Ah, the sweet smell of springtime. Time to kick off those cramped winter boots, wiggle your toes, and step into some summer footwear. But before you drag out last season’s tried-and-true flip-flops, take a moment to consider the ways your favorite summer sandals may be affecting your foot health.
While you may love the breeze that hits your feet in flip-flops, this lightweight, open style comes at the cost of support. Most sandals are thin, flexible, and offer little arch support for the feet. This leaves flip-flop wearers with the potential to develop arch pain, heel pain, or plantar fasciitis. The lack of support can also worsen foot deformities, such as bunions and decreased motion of the first joint (hallux limitus), which tend to become more prominent when feet are allowed to pronate in shoes without an arch. The top of a typical shoe normally serves to keep it on the foot. Except for a thin strap between the toes, flip-flops lack an upper portion, meaning that the feet have to work harder to keep them on. Feet do this by flexing the toes, which serves as an anchor to prevent the sandal from falling off. Besides causing pain, this can also aggravate existing hammertoes (toes that are always contracted).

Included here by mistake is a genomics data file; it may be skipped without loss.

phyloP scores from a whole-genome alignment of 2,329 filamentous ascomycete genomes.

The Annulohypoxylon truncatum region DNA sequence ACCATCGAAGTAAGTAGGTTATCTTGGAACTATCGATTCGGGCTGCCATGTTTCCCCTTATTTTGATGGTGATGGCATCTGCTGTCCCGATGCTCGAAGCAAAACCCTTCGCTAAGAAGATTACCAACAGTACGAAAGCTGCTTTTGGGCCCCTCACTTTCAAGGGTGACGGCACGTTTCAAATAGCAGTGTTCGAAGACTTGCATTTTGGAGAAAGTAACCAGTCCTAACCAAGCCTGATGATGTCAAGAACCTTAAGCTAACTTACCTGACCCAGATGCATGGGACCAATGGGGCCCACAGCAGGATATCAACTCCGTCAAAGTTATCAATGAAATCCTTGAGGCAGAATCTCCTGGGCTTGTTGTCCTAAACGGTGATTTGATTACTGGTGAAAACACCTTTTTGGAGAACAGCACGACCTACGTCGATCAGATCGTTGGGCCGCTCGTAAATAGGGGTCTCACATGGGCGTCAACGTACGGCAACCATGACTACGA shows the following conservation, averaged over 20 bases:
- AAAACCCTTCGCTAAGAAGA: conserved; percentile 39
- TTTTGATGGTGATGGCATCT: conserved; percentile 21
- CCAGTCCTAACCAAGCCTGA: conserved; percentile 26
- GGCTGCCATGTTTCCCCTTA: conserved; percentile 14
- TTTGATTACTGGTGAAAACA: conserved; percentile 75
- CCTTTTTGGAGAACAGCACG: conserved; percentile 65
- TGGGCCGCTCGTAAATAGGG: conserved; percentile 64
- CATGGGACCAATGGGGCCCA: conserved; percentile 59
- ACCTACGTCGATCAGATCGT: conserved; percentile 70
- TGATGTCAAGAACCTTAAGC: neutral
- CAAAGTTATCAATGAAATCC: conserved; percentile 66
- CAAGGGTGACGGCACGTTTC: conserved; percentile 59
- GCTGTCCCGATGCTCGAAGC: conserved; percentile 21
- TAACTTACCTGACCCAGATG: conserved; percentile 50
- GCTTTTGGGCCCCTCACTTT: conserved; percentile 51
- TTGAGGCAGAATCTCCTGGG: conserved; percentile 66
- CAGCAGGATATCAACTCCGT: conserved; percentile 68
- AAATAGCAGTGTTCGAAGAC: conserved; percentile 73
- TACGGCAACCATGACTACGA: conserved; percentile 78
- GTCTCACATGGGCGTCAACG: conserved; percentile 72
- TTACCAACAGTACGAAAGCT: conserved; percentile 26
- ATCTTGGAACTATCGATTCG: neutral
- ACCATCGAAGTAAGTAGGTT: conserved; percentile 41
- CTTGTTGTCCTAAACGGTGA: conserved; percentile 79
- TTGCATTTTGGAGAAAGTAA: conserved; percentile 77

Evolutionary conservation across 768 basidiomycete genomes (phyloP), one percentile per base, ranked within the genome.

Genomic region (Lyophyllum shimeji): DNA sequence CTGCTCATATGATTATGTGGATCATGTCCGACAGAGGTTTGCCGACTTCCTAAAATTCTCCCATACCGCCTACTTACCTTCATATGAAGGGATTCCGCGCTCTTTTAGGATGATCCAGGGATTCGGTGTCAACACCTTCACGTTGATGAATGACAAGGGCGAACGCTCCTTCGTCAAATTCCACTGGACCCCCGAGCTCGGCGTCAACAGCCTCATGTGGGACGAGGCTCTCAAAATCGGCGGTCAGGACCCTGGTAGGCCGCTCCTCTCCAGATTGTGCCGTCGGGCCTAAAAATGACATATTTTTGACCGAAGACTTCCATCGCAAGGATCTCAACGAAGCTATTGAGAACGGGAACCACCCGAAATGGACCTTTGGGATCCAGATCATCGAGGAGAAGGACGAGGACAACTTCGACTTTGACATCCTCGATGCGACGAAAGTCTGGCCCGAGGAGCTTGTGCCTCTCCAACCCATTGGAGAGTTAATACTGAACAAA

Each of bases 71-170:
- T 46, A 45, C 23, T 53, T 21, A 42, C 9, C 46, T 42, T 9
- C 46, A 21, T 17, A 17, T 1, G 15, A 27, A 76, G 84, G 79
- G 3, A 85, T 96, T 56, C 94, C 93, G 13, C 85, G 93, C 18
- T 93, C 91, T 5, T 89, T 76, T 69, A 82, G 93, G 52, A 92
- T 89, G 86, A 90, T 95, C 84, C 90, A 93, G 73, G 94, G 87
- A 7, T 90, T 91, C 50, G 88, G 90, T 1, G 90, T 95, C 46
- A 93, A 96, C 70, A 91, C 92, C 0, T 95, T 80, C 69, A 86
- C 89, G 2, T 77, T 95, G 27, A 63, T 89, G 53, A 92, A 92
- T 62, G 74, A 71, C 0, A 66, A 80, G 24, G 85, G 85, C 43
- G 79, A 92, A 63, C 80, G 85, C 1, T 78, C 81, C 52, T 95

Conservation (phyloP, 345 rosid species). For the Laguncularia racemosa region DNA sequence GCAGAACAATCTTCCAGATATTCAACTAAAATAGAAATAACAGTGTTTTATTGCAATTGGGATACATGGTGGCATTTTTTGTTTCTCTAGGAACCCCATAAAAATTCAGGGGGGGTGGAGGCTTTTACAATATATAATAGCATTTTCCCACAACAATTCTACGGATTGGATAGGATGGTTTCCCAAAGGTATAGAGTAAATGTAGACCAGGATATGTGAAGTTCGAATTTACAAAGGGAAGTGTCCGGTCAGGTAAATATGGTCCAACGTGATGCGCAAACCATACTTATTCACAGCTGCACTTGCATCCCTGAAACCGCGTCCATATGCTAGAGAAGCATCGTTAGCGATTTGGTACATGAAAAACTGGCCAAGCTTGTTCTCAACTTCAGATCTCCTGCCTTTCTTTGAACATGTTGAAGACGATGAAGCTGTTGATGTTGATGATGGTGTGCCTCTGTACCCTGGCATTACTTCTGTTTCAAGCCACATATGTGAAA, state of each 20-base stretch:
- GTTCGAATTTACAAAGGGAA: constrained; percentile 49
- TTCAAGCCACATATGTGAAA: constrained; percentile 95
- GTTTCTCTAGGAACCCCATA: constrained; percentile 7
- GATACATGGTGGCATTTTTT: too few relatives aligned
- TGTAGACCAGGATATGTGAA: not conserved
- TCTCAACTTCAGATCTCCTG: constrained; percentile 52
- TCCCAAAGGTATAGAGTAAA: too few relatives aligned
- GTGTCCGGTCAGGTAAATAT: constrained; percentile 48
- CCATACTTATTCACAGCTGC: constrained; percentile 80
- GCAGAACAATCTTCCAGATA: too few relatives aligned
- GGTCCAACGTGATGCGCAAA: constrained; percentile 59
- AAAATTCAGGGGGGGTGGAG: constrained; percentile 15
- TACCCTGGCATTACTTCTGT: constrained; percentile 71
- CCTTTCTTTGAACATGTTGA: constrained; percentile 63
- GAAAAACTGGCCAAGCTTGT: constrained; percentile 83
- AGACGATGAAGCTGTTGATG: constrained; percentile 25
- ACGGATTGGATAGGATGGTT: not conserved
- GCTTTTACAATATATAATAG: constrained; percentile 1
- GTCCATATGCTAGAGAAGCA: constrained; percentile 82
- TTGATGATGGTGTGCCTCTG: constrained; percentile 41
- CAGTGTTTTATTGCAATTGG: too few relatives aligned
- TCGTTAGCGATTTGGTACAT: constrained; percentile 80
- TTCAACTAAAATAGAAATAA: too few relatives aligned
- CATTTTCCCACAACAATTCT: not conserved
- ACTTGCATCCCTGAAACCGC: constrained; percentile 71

The open nature of flip-flops creates a potential for injury to the person wearing them. The lack of protection allows the foot to be easily cut or bruised, and there is no barrier against bacteria, leading to possible infection. This is especially important for those with diabetes, who are prone to even minor wounds quickly turning into serious infections.
So with these concerns in mind, what should you choose for your next stroll on the beach? Steer clear of flip-flops and go for a sandal with a back and supportive straps that cover the top of the foot. Choose one with plenty of arch support and minimal flexibility in the sole. If you can bend the sole in half, it is much too flexible! With comfortable, supported feet, you will be on your way to plenty of fun in the sun.